Senator Raffy Tulfo has filed a bill seeking to legalize and regulate the importation of second-hand clothes, bags, shoes and accessories, more popularly known as “ukay-ukay,” noting the proliferation of the underground industry and the failure of government to stop it.

Senate Bill 1778 seeks to repeal Republic Act 4635, or the Act to Safeguard the Health of the People and Maintain the Dignity of the Nation by Declaring it a National Policy to Prohibit the Commercial Importation of Textile Articles Commonly Known as Used Clothing and Rags.”

In filing the bill, Tulfo noted that that there is a need to repeal RA 4635 which was enacted in 1966 because it has been ineffective as ukay-ukay stores mushroomed all over the country, and has now become part of Filipino culture.

“The revenue-generating industry also generates employment. However, it must be regulated by the proper government agencies to ensure its compliance with applicable laws,” he said.

The emergence of the ukay-ukay business started in the early 1980s in Baguio City. Due to the frequency of natural calamities in the country, the Salvation Army distributed imported second hand goods to victims of the calamities as a form of humanitarian assistance.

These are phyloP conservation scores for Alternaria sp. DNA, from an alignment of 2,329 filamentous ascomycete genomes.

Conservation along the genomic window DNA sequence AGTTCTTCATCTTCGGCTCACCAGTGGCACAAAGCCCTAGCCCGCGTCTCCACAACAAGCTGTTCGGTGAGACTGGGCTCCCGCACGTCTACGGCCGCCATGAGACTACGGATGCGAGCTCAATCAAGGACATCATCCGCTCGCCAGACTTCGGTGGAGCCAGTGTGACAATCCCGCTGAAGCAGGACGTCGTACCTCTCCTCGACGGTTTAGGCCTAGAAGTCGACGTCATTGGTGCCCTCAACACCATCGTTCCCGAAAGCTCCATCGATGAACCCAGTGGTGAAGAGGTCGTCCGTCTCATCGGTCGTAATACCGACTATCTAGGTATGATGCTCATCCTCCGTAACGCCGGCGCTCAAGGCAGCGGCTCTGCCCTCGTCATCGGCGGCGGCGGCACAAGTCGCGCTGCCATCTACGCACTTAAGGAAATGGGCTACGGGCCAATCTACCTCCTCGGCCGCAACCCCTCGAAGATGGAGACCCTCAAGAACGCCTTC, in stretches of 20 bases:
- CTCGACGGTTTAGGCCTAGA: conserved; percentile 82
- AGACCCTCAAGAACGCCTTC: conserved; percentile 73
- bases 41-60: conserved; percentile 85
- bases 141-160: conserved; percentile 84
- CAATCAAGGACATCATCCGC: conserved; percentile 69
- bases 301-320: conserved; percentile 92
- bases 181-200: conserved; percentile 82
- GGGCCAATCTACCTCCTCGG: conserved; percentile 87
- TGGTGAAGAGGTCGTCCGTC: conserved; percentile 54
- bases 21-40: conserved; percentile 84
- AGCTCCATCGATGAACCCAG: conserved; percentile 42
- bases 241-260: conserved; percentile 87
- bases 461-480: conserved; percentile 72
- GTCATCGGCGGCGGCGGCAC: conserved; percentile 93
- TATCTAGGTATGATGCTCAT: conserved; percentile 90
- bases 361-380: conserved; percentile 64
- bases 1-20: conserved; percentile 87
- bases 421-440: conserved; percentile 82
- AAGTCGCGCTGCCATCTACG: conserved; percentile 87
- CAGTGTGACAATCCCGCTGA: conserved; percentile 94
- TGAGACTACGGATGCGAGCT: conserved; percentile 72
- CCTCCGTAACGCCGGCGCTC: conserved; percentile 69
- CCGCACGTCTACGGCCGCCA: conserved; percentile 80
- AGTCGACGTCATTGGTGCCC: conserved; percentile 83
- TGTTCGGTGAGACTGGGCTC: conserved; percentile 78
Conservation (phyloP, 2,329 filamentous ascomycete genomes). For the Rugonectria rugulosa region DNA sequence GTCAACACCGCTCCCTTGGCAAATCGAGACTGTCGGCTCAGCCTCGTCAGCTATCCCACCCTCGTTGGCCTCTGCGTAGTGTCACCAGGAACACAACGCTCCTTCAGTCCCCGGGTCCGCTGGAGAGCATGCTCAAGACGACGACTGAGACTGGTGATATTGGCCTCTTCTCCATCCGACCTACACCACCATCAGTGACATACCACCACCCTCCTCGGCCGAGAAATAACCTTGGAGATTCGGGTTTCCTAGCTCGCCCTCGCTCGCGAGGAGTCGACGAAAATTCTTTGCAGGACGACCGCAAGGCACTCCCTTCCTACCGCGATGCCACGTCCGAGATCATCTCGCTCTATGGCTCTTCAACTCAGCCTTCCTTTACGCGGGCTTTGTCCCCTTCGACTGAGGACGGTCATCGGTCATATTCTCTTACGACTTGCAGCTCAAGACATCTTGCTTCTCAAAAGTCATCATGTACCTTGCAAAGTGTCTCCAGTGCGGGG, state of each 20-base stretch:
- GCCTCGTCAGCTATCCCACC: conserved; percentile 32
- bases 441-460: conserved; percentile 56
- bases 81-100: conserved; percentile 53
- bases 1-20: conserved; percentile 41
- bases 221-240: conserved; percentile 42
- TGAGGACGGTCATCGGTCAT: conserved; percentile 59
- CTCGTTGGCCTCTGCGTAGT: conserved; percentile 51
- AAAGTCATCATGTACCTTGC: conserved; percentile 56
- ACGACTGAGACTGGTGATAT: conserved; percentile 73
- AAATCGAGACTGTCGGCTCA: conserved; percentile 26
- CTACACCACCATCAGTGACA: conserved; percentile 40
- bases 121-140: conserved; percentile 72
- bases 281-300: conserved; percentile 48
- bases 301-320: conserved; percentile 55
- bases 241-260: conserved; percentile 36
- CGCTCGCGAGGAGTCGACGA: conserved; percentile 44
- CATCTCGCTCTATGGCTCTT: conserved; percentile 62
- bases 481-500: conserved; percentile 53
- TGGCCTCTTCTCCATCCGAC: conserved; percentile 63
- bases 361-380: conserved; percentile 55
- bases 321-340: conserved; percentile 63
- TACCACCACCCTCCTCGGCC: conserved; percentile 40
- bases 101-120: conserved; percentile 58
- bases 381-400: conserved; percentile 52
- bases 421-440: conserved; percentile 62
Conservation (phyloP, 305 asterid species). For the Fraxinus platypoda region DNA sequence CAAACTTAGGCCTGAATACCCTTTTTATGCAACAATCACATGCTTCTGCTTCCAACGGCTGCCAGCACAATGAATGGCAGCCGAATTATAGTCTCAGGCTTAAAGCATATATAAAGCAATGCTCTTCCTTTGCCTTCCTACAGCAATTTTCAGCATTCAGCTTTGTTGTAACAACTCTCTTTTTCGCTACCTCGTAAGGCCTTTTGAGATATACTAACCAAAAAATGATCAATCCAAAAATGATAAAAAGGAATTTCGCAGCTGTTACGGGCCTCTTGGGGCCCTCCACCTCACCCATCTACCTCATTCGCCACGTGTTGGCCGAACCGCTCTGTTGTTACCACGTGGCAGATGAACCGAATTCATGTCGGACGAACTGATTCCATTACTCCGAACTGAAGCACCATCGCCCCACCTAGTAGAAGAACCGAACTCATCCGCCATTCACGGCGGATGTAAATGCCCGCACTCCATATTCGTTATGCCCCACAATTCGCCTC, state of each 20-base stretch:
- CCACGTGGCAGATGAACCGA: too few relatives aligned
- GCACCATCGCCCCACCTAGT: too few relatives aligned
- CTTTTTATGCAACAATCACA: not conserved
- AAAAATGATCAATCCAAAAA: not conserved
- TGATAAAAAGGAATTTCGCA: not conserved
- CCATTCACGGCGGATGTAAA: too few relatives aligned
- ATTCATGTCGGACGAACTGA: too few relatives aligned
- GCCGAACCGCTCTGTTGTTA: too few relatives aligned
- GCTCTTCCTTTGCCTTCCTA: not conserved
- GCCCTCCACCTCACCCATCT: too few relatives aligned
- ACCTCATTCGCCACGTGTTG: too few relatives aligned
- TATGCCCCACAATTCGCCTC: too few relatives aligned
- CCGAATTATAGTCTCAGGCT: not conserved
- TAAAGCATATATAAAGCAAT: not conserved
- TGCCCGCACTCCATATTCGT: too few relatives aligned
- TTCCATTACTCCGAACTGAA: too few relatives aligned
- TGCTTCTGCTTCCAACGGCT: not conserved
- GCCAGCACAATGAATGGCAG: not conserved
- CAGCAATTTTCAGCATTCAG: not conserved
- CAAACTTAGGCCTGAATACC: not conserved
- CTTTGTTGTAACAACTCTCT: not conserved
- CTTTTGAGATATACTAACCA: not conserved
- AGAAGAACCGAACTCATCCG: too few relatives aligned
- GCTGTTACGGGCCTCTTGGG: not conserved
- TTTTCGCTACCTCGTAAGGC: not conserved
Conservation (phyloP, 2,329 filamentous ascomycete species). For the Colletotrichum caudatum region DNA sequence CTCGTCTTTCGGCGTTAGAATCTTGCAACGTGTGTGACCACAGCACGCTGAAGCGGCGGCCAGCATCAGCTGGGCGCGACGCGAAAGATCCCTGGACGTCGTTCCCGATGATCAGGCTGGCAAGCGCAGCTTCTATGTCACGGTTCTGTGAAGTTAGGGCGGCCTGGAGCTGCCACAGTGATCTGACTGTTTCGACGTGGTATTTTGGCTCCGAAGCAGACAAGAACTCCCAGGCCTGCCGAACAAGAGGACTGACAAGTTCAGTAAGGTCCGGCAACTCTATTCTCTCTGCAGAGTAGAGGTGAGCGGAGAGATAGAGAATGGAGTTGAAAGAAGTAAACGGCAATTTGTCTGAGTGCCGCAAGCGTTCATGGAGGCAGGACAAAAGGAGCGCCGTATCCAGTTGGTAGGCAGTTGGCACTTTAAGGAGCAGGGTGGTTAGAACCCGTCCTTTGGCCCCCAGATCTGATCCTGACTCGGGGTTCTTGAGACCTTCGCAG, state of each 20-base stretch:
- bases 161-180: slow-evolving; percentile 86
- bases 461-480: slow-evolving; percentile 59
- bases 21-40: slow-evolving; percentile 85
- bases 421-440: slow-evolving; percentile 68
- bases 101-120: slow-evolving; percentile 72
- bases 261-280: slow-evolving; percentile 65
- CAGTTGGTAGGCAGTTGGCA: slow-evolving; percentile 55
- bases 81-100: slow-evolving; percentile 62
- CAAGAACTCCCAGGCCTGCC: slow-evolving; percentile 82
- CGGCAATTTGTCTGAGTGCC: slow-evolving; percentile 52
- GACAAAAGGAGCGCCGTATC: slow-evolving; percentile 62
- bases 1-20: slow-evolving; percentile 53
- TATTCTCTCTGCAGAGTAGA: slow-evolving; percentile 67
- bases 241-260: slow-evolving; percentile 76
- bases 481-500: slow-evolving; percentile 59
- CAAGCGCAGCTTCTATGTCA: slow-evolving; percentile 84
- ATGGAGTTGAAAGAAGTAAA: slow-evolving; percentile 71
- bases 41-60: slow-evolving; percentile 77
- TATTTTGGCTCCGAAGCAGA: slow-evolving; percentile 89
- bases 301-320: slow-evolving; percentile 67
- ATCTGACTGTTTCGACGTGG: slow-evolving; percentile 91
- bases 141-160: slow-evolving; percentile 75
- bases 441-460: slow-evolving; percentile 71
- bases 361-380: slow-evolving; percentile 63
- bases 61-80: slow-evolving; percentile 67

The said goods were accumulated and bought in bulk by local traders to sell to the public at a cheaper price. The initial customers were low-income population, but due to the popularity and low prices, high-income earners also started to patronize it.

“By legalizing ukay-ukay, the PHP18-bilion industry will no longer be underground enterprise since it will be duly registered and its revenues audited for accountability by the proper government agencies,” Tulfo said.

Under the proposed measure, the Department of Health (DOH) shall determine the health standards and prerequisites for importing and distributing used textile articles commonly known as used clothing and rags; while the Tariff Commission, in consultation with the relevant agencies, shall determine the proper tariff line for such goods.

Meanwhile, the Bureau of Customs and the Department of Social Welfare and Development shall determine the disposition of imports of used textiles seized for violations of the Customs Modernization and Tariff Act. (PNA)

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